The National Science Foundation announced today, March 4, the award of $17.8 million over 5 years to Penn State to fund one of only two Materials Innovation Platform national user facilities in the country. These MIP awards are the first of what will become a national infrastructure to support key scientific research areas.
The funds will be used to acquire or build specialized equipment used to grow bulk and ultrathin crystalline chalcogenide materials; to staff the user facility with crystal growth and theory/simulation experts; and to support the use of the platform by both internal Penn State researchers and external users from across the U.S. Called the Two-Dimensional Crystal Consortium (2DCC), the new facility at Penn State will foster the growth of a national community of users who develop new materials for next-generation electronics -- devices that are faster, use less energy, and can be built on flexible substrates, as well as other applications.
"This major award from NSF provides further proof of Penn State's continuing leadership in materials research," said Penn State Vice President for Research Neil Sharkey. "That our Materials Research Institute was chosen to house one of only two national MIP platforms speaks to the innovative skills of our faculty and the robust infrastructure for materials research at Penn State. This new platform demonstrates the confidence NSF has in our ability to develop novel 2-D materials at scale, with the ultimate aim of deployment in devices not yet imagined. Congratulations to Professors Redwing, Samarth and Crespi whose effort and vision epitomize the mission of a land grant university in 2016."
Joan Redwing, professor of materials science and engineering, chemical engineering and electrical engineering, Penn State, will lead the 2DCC with a goal to advance the state-of-the art in the crystal growth of atomically thin two-dimensional materials over wafer-scale areas by employing in-situ characterization techniques to study the crystal growth process and material properties in real time. This kind of crystal growth expertise has been largely lost in the U.S. in recent decades, therefore the need for a national user facility such as the 2DCC-MIP at Penn State and a related MIP led by Cornell University.
"At Penn State, our focus will be on two-dimensional materials that are only a few atoms thick, and specifically on materials called chalcogenides, which are layered compounds that contain elements such as sulfur, selenium and tellurium," Redwing said. "By controlling the growth of these materials on an atomic scale, we will create materials with unique properties and exotic quantum states that offer the potential to revolutionize future electronic technologies. Once we solve the science problems of learning how to deposit these materials over large areas, we will work with industry to commercialize the technology and spark innovation."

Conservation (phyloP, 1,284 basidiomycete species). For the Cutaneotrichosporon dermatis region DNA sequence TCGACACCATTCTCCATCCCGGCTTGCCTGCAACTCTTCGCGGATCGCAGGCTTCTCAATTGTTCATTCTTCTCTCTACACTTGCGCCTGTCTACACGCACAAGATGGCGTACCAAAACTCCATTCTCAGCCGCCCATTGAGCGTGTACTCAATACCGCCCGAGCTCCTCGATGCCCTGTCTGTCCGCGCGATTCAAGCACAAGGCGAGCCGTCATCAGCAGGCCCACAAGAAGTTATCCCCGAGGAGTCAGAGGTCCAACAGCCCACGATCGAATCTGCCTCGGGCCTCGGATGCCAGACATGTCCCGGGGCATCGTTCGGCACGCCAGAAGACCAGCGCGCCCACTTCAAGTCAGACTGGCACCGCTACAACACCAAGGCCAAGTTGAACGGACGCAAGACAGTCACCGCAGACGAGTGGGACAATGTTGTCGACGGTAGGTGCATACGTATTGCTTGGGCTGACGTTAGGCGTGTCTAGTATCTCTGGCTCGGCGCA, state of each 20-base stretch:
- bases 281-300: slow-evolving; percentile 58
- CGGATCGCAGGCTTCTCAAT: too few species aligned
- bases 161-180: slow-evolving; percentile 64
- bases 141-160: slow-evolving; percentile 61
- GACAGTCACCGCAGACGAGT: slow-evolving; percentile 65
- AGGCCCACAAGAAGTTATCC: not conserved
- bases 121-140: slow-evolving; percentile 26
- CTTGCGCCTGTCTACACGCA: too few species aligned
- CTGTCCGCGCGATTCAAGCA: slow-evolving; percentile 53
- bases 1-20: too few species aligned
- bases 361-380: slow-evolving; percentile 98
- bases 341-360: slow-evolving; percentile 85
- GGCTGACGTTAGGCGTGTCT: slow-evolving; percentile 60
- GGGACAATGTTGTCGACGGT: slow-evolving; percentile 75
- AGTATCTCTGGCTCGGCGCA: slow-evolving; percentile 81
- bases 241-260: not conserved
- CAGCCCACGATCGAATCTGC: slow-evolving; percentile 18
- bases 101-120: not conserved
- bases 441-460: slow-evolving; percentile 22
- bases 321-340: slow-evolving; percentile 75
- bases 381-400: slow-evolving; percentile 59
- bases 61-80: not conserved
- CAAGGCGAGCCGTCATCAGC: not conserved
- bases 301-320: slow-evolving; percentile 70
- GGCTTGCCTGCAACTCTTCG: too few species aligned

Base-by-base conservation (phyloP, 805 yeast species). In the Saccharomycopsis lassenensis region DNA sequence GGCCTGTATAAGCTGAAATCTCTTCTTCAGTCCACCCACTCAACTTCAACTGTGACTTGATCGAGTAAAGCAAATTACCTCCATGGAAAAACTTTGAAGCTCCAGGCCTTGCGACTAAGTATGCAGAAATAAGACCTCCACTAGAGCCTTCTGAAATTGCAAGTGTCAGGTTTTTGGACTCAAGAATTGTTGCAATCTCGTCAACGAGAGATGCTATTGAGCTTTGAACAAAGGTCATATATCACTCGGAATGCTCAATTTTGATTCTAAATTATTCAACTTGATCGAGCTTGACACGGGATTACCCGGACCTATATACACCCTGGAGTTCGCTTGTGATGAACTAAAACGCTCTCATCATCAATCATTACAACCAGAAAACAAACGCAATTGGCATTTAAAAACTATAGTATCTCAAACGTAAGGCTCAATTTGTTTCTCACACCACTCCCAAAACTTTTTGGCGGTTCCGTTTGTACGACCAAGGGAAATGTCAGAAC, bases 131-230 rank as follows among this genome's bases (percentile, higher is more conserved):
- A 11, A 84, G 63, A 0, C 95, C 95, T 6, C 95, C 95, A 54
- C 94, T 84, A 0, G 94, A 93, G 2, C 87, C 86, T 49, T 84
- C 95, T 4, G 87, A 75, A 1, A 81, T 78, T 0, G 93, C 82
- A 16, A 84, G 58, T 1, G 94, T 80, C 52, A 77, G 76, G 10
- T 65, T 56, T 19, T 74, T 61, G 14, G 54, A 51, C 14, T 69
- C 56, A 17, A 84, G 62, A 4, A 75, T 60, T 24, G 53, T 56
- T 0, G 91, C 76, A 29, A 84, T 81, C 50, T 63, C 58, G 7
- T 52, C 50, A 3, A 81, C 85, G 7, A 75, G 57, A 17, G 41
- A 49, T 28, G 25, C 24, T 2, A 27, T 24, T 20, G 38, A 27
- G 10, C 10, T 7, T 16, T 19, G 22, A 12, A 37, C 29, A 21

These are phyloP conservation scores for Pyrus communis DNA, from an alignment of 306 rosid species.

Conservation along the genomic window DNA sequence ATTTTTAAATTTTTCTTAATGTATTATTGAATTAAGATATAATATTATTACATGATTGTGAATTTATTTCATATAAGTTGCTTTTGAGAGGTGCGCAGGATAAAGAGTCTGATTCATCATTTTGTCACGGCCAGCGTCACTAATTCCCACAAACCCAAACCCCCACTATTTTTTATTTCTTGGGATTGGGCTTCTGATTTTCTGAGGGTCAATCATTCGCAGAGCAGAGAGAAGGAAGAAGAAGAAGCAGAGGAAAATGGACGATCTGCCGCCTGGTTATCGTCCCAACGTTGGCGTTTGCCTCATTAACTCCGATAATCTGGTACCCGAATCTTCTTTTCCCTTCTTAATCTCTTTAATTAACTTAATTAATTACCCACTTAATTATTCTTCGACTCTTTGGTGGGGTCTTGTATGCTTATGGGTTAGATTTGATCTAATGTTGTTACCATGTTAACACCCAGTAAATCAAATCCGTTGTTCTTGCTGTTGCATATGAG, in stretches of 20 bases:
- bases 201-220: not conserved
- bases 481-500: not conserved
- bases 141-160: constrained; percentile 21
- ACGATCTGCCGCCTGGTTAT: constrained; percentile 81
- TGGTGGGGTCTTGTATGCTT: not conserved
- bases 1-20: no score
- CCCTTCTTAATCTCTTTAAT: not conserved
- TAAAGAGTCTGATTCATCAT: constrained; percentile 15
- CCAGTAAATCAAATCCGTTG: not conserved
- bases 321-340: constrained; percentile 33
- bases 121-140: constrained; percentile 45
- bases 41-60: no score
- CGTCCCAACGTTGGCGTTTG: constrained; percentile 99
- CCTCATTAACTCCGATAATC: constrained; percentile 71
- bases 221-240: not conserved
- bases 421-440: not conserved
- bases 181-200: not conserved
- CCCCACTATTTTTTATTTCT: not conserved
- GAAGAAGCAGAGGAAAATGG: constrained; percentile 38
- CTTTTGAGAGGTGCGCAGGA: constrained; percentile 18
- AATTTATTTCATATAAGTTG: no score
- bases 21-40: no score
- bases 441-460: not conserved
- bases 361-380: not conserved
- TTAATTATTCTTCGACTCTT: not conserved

MIPs seek to substantially increase the rate at which new materials and new materials phenomena are discovered. The 2DCC at Penn State will follow the "materials by design" concept, combining synthesis, characterization and theory/simulation applied to targeted outcomes to speed up new discoveries. Co-PI Nitin Samarth, professor and George A. and Margaret M. Downsbrough department head in physics, will lead the characterization effort, while co-PI Vincent Crespi, distinguished professor of physics, materials science and engineering and chemistry, will lead the theory team, with Redwing leading the synthesis thrust. Joshua A. Robinson, assistant professor of materials science and engineering and associate director of the Center for 2-D and Layered Materials, will direct the 2DCC user program, and Eric Hudson, associate professor of physics, will spearhead the 2DCC's efforts in outreach to a broad and diverse community. In all, some 20 Penn State faculty across 6 departments will provide scientific support to users of the facility. A distinguished External Advisory Committee of scientific and industrial leaders, including Chris Palmstrøm, Greg Boebinger, Stefano Curtarolo, Keith Evans and Anupama Kaul, will provide key links to the broader community.
"A truly unique aspect of the 2DCC is that it will offer a user-oriented facility that tightly integrates the state-of-the-art in all three critical areas: synthesis, characterization and modeling," said Samarth. "We aim to provide an environment where a user with compelling ideas, but lacking the appropriate crystal growth capabilities in her own lab, can advance the scientific frontiers of 2-D materials. Penn State is well-positioned to deliver such a user experience because the 2DCC is supported by world-class expertise in 2-D materials, built up through stellar faculty hires over the past two decades."
The MIP 2DCC's current capabilities for crystal growth will enable it to begin to immediately deliver samples to the wider community of crystal researchers. Within a year, according to Redwing, the facility will be open to train external users. As with other national facilities, access to 2DCC will be based on competitive proposals judged by an external team of experts.
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